The One Thing World Refugee Day Should Help You Remember

World Refugee Day comes amid renewed fears surrounding terrorism in the United States in the wake of last week's horrific Orlando mass shooting. On the back of this tragedy, Republican presidential nominee Donald Trump is repeating, more loudly than ever, his call to temporarily ban Muslims from entering the country. Terrorism discourse in the United States tends to focus myopically on American national security and Americans' safety, but the occasion on Monday offers some much-needed perspective. One thing to remember on World Refugee Day is that Middle Eastern Muslims are suffering at the hands of terrorists the most.

The Syrian Center for Policy Research reported in February 2016 that about 11.5 percent of Syria's population has been killed or injured since war broke out between ISIS and rebel groups in the country in 2011. That figure includes an estimated 400,000 deaths directly related to violence and an additional 70,000 to war-related causes, including lack of access to health care and food scarcity.

BBC News reported that more than 1 million migrants entered Europe in 2015 alone; the majority are from Syria, but many are from Afghanistan and Iraq, two other Middle Eastern countries subjected to the violence of ISIS and similar groups in the regions.


The UN Refugee Agency describes its goal for 2016's World Refugee Day thus:

In a world where violence forces hundreds of families to flee each day, the UN Refugee Agency believes now is the time to show world leaders that the global public stands with refugees, and it will launch its #WithRefugees petition on June 20th to send a message to governments that they must work together and do their fair share for refugees.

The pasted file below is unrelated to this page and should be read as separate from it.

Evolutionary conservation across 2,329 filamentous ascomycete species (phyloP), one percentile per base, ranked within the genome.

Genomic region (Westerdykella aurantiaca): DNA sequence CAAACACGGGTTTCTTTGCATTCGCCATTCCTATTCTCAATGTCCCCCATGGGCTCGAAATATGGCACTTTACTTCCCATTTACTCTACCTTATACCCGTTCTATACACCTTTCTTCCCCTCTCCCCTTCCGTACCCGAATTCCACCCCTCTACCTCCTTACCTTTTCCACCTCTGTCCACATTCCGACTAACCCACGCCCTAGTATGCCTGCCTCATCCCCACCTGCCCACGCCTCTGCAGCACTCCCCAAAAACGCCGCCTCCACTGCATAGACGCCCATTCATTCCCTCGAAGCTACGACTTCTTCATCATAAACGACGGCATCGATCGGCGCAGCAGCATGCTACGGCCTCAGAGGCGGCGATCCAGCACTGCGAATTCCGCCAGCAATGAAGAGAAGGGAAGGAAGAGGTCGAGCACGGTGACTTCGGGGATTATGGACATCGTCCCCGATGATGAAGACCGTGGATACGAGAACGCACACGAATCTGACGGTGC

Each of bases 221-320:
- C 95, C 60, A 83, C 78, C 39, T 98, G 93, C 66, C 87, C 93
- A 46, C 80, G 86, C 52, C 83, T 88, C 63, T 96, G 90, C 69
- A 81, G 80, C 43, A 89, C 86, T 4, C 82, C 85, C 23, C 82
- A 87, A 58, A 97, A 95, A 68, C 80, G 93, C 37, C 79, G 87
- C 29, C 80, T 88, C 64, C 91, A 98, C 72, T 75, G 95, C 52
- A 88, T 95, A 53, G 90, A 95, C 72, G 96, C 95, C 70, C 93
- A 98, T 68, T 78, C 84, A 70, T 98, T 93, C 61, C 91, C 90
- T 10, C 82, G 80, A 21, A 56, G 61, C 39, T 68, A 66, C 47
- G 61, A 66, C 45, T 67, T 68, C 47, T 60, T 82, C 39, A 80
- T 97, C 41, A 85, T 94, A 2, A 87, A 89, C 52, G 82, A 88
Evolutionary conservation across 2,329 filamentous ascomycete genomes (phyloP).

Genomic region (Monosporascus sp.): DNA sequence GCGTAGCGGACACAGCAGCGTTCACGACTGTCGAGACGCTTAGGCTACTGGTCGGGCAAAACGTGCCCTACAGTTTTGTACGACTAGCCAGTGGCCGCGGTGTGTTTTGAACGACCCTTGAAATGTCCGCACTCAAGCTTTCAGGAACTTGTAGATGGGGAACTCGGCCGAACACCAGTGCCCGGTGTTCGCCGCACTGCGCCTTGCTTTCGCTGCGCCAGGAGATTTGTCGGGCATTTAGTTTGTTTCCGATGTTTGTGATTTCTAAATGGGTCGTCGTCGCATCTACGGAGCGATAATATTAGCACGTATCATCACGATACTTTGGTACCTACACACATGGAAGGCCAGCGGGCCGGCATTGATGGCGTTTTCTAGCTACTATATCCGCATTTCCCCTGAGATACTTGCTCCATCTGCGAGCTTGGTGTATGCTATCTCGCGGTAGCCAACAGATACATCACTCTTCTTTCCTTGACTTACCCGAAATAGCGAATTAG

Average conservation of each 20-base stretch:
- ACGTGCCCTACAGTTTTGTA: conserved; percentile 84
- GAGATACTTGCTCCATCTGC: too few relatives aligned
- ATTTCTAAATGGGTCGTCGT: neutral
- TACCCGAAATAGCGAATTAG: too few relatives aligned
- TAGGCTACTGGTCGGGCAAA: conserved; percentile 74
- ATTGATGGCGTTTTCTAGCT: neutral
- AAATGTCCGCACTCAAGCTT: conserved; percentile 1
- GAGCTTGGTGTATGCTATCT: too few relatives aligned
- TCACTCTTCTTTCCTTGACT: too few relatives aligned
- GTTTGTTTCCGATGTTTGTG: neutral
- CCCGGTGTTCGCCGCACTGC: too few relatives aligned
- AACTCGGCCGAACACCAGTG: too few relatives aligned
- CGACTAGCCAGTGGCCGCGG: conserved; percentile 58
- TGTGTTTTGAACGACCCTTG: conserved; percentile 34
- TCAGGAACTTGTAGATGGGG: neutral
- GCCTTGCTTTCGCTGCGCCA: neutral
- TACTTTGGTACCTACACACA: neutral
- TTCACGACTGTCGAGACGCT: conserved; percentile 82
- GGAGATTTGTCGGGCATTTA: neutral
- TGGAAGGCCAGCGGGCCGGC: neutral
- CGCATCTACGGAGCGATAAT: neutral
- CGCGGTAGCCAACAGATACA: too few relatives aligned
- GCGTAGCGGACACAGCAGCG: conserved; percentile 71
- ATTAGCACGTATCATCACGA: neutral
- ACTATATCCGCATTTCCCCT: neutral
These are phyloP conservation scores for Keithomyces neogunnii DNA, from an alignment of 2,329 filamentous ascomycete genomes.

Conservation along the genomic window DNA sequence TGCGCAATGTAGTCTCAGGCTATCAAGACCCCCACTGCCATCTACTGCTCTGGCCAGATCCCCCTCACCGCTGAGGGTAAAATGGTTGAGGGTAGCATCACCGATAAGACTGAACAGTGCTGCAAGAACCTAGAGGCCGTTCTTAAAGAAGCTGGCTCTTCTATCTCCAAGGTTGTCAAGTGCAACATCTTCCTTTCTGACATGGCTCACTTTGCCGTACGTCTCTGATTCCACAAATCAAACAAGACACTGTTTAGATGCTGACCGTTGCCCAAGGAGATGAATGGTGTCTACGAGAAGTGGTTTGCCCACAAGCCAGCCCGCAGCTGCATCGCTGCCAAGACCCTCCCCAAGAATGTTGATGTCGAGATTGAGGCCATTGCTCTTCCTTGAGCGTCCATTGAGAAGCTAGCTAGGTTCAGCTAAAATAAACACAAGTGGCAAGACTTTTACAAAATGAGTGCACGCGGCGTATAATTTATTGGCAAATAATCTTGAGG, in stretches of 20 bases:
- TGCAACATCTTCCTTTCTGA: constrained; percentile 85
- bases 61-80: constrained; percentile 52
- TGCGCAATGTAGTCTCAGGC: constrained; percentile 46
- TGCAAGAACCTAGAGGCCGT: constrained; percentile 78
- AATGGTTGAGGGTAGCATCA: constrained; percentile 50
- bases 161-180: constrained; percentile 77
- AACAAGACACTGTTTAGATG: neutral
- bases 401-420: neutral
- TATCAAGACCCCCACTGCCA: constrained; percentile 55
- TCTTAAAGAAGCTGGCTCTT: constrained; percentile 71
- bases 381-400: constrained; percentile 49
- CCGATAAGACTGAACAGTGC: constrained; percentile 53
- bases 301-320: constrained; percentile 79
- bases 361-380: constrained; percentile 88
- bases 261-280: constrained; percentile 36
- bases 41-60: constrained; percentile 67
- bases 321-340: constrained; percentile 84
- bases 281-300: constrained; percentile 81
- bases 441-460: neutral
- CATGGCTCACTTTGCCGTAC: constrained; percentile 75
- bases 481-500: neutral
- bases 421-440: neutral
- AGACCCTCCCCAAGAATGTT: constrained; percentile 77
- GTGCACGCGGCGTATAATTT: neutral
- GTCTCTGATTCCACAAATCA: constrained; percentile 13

This is a message that the American public and the American government need to hear. The approach exemplified by Trump overlooks the suffering of Middle Eastern Muslims and frames the fight against ISIS as an East versus West, Muslim versus American war. At a time when Trump is viciously attacking President Barack Obama for supposedly failing to call terrorism what it is — "radical Islamic terrorism" — the hypocrisy is ripe; Trump and others who frame the fight as East against West fail to accurately identify who these groups serve as the primary enemy of. Groups like ISIS are, first and foremost, a threat to the Middle Easterners and Muslims around them.

Terrorism has impacted the United States and led to tragic losses of life, and national security is important. But if we hyperfocus on the impact terrorist acts have had or might have on us to the point of closing our eyes to the vastly disproportionate and immediate destruction of lives at the hands of terrorists in their home countries, then we become susceptible to the hazardous rhetoric of divisiveness Trump is spewing forth. This not only puts us in a position to abandon those suffering most, but creates a hospitable environment for anti-American sentiment and radicalization. It is inhumane and counterproductive at the same time.

The humane and reasonable response is solidarity, which is what the UN Refugee Agency is calling for on June 20 and beyond. The #WithRefugees petition will be presented to the UN before its September 19 General Assembly summit, where leaders will discuss the migrant crisis. Sign the #WithRefugees petition to let the government, and the rest of the world, know that Trump-style rhetoric does not represent the American public.

Image: Tina Gong/Bustle